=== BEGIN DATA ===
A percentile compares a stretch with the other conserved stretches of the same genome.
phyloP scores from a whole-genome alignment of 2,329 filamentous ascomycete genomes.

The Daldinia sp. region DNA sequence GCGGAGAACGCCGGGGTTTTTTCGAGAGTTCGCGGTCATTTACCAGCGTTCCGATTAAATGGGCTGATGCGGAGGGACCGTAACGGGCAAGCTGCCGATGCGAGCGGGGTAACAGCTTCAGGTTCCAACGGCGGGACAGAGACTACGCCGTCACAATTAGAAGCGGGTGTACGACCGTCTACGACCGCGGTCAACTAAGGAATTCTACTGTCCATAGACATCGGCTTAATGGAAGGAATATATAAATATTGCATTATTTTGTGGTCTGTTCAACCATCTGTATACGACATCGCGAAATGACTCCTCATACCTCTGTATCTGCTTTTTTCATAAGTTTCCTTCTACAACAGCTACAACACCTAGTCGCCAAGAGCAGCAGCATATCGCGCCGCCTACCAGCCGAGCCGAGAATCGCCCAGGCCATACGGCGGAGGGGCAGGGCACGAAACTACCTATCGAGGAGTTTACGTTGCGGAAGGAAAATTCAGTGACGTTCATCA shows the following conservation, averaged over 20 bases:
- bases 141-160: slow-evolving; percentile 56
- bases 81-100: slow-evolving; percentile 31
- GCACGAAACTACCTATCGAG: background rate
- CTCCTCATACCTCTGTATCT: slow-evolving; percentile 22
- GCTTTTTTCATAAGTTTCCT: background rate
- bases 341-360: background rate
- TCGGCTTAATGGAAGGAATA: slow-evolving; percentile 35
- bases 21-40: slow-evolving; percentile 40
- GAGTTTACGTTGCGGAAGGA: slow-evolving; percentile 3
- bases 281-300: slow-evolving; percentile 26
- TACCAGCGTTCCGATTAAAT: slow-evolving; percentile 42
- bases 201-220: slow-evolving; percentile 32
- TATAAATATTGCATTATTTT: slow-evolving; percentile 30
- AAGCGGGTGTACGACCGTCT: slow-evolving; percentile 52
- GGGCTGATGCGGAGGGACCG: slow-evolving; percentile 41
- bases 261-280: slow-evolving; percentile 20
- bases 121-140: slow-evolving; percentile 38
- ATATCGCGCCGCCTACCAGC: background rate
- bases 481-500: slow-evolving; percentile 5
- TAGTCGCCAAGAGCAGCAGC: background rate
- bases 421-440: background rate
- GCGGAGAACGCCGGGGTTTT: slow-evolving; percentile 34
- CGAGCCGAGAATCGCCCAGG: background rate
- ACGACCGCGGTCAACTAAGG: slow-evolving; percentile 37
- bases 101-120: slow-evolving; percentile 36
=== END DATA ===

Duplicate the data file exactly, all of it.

A percentile compares a stretch with the other conserved stretches of the same genome.
phyloP scores from a whole-genome alignment of 2,329 filamentous ascomycete genomes.

The Daldinia sp. region DNA sequence GCGGAGAACGCCGGGGTTTTTTCGAGAGTTCGCGGTCATTTACCAGCGTTCCGATTAAATGGGCTGATGCGGAGGGACCGTAACGGGCAAGCTGCCGATGCGAGCGGGGTAACAGCTTCAGGTTCCAACGGCGGGACAGAGACTACGCCGTCACAATTAGAAGCGGGTGTACGACCGTCTACGACCGCGGTCAACTAAGGAATTCTACTGTCCATAGACATCGGCTTAATGGAAGGAATATATAAATATTGCATTATTTTGTGGTCTGTTCAACCATCTGTATACGACATCGCGAAATGACTCCTCATACCTCTGTATCTGCTTTTTTCATAAGTTTCCTTCTACAACAGCTACAACACCTAGTCGCCAAGAGCAGCAGCATATCGCGCCGCCTACCAGCCGAGCCGAGAATCGCCCAGGCCATACGGCGGAGGGGCAGGGCACGAAACTACCTATCGAGGAGTTTACGTTGCGGAAGGAAAATTCAGTGACGTTCATCA shows the following conservation, averaged over 20 bases:
- bases 141-160: slow-evolving; percentile 56
- bases 81-100: slow-evolving; percentile 31
- GCACGAAACTACCTATCGAG: background rate
- CTCCTCATACCTCTGTATCT: slow-evolving; percentile 22
- GCTTTTTTCATAAGTTTCCT: background rate
- bases 341-360: background rate
- TCGGCTTAATGGAAGGAATA: slow-evolving; percentile 35
- bases 21-40: slow-evolving; percentile 40
- GAGTTTACGTTGCGGAAGGA: slow-evolving; percentile 3
- bases 281-300: slow-evolving; percentile 26
- TACCAGCGTTCCGATTAAAT: slow-evolving; percentile 42
- bases 201-220: slow-evolving; percentile 32
- TATAAATATTGCATTATTTT: slow-evolving; percentile 30
- AAGCGGGTGTACGACCGTCT: slow-evolving; percentile 52
- GGGCTGATGCGGAGGGACCG: slow-evolving; percentile 41
- bases 261-280: slow-evolving; percentile 20
- bases 121-140: slow-evolving; percentile 38
- ATATCGCGCCGCCTACCAGC: background rate
- bases 481-500: slow-evolving; percentile 5
- TAGTCGCCAAGAGCAGCAGC: background rate
- bases 421-440: background rate
- GCGGAGAACGCCGGGGTTTT: slow-evolving; percentile 34
- CGAGCCGAGAATCGCCCAGG: background rate
- ACGACCGCGGTCAACTAAGG: slow-evolving; percentile 37
- bases 101-120: slow-evolving; percentile 36